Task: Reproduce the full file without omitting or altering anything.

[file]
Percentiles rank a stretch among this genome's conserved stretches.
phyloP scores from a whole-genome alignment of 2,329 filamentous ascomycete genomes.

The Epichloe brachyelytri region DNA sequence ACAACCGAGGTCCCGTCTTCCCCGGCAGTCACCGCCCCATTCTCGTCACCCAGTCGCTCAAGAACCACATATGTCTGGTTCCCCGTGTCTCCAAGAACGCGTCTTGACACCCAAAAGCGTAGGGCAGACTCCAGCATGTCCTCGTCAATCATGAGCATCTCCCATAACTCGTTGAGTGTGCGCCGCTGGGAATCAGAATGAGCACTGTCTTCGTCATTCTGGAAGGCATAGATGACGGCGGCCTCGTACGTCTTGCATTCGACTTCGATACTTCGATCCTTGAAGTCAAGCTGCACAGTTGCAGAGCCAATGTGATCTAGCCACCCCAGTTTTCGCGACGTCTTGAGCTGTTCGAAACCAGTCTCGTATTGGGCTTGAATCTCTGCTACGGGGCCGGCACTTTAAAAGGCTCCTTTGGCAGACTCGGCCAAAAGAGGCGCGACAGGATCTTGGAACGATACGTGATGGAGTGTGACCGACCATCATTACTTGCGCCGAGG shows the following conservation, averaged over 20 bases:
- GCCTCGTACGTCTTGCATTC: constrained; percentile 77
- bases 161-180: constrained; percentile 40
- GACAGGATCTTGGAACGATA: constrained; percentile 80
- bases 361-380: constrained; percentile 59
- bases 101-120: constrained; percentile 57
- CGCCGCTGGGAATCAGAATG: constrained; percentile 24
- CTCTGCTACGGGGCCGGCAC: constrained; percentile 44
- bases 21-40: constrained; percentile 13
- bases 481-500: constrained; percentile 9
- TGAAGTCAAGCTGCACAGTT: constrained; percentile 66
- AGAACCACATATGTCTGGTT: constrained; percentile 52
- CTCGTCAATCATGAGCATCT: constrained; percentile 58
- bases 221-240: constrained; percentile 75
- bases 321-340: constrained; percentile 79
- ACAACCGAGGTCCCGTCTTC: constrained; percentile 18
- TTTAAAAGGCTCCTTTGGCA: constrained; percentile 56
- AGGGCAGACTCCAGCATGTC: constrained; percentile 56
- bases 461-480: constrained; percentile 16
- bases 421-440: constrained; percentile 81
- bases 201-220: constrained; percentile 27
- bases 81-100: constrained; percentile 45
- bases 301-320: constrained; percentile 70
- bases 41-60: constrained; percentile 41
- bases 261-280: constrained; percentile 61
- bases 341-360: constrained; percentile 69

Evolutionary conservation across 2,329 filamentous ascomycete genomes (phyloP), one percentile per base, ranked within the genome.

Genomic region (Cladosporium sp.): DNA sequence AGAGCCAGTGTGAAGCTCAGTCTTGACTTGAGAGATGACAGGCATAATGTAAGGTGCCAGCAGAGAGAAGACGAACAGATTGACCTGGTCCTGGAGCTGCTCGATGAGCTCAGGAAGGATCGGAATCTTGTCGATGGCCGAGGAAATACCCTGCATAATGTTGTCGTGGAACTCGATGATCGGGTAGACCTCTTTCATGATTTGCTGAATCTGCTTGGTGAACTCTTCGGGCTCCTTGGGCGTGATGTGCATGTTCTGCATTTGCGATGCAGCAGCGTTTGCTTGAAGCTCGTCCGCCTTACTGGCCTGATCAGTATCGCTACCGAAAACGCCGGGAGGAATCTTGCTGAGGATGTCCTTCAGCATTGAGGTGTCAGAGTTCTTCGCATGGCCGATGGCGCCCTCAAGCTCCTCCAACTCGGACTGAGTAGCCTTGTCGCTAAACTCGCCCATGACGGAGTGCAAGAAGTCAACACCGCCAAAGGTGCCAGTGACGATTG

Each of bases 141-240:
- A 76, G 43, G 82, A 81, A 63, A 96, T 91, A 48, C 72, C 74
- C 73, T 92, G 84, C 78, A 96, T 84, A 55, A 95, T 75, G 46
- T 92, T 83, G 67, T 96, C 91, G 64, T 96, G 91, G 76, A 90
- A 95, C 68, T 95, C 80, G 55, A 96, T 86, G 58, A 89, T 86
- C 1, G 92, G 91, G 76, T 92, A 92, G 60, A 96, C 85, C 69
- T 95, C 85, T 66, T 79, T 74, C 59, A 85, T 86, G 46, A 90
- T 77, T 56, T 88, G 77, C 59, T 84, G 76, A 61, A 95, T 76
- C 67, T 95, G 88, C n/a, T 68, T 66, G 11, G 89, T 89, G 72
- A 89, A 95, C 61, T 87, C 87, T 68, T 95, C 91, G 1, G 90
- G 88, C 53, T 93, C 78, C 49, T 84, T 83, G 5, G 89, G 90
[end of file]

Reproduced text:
Percentiles rank a stretch among this genome's conserved stretches.
phyloP scores from a whole-genome alignment of 2,329 filamentous ascomycete genomes.

The Epichloe brachyelytri region DNA sequence ACAACCGAGGTCCCGTCTTCCCCGGCAGTCACCGCCCCATTCTCGTCACCCAGTCGCTCAAGAACCACATATGTCTGGTTCCCCGTGTCTCCAAGAACGCGTCTTGACACCCAAAAGCGTAGGGCAGACTCCAGCATGTCCTCGTCAATCATGAGCATCTCCCATAACTCGTTGAGTGTGCGCCGCTGGGAATCAGAATGAGCACTGTCTTCGTCATTCTGGAAGGCATAGATGACGGCGGCCTCGTACGTCTTGCATTCGACTTCGATACTTCGATCCTTGAAGTCAAGCTGCACAGTTGCAGAGCCAATGTGATCTAGCCACCCCAGTTTTCGCGACGTCTTGAGCTGTTCGAAACCAGTCTCGTATTGGGCTTGAATCTCTGCTACGGGGCCGGCACTTTAAAAGGCTCCTTTGGCAGACTCGGCCAAAAGAGGCGCGACAGGATCTTGGAACGATACGTGATGGAGTGTGACCGACCATCATTACTTGCGCCGAGG shows the following conservation, averaged over 20 bases:
- GCCTCGTACGTCTTGCATTC: constrained; percentile 77
- bases 161-180: constrained; percentile 40
- GACAGGATCTTGGAACGATA: constrained; percentile 80
- bases 361-380: constrained; percentile 59
- bases 101-120: constrained; percentile 57
- CGCCGCTGGGAATCAGAATG: constrained; percentile 24
- CTCTGCTACGGGGCCGGCAC: constrained; percentile 44
- bases 21-40: constrained; percentile 13
- bases 481-500: constrained; percentile 9
- TGAAGTCAAGCTGCACAGTT: constrained; percentile 66
- AGAACCACATATGTCTGGTT: constrained; percentile 52
- CTCGTCAATCATGAGCATCT: constrained; percentile 58
- bases 221-240: constrained; percentile 75
- bases 321-340: constrained; percentile 79
- ACAACCGAGGTCCCGTCTTC: constrained; percentile 18
- TTTAAAAGGCTCCTTTGGCA: constrained; percentile 56
- AGGGCAGACTCCAGCATGTC: constrained; percentile 56
- bases 461-480: constrained; percentile 16
- bases 421-440: constrained; percentile 81
- bases 201-220: constrained; percentile 27
- bases 81-100: constrained; percentile 45
- bases 301-320: constrained; percentile 70
- bases 41-60: constrained; percentile 41
- bases 261-280: constrained; percentile 61
- bases 341-360: constrained; percentile 69

Evolutionary conservation across 2,329 filamentous ascomycete genomes (phyloP), one percentile per base, ranked within the genome.

Genomic region (Cladosporium sp.): DNA sequence AGAGCCAGTGTGAAGCTCAGTCTTGACTTGAGAGATGACAGGCATAATGTAAGGTGCCAGCAGAGAGAAGACGAACAGATTGACCTGGTCCTGGAGCTGCTCGATGAGCTCAGGAAGGATCGGAATCTTGTCGATGGCCGAGGAAATACCCTGCATAATGTTGTCGTGGAACTCGATGATCGGGTAGACCTCTTTCATGATTTGCTGAATCTGCTTGGTGAACTCTTCGGGCTCCTTGGGCGTGATGTGCATGTTCTGCATTTGCGATGCAGCAGCGTTTGCTTGAAGCTCGTCCGCCTTACTGGCCTGATCAGTATCGCTACCGAAAACGCCGGGAGGAATCTTGCTGAGGATGTCCTTCAGCATTGAGGTGTCAGAGTTCTTCGCATGGCCGATGGCGCCCTCAAGCTCCTCCAACTCGGACTGAGTAGCCTTGTCGCTAAACTCGCCCATGACGGAGTGCAAGAAGTCAACACCGCCAAAGGTGCCAGTGACGATTG

Each of bases 141-240:
- A 76, G 43, G 82, A 81, A 63, A 96, T 91, A 48, C 72, C 74
- C 73, T 92, G 84, C 78, A 96, T 84, A 55, A 95, T 75, G 46
- T 92, T 83, G 67, T 96, C 91, G 64, T 96, G 91, G 76, A 90
- A 95, C 68, T 95, C 80, G 55, A 96, T 86, G 58, A 89, T 86
- C 1, G 92, G 91, G 76, T 92, A 92, G 60, A 96, C 85, C 69
- T 95, C 85, T 66, T 79, T 74, C 59, A 85, T 86, G 46, A 90
- T 77, T 56, T 88, G 77, C 59, T 84, G 76, A 61, A 95, T 76
- C 67, T 95, G 88, C n/a, T 68, T 66, G 11, G 89, T 89, G 72
- A 89, A 95, C 61, T 87, C 87, T 68, T 95, C 91, G 1, G 90
- G 88, C 53, T 93, C 78, C 49, T 84, T 83, G 5, G 89, G 90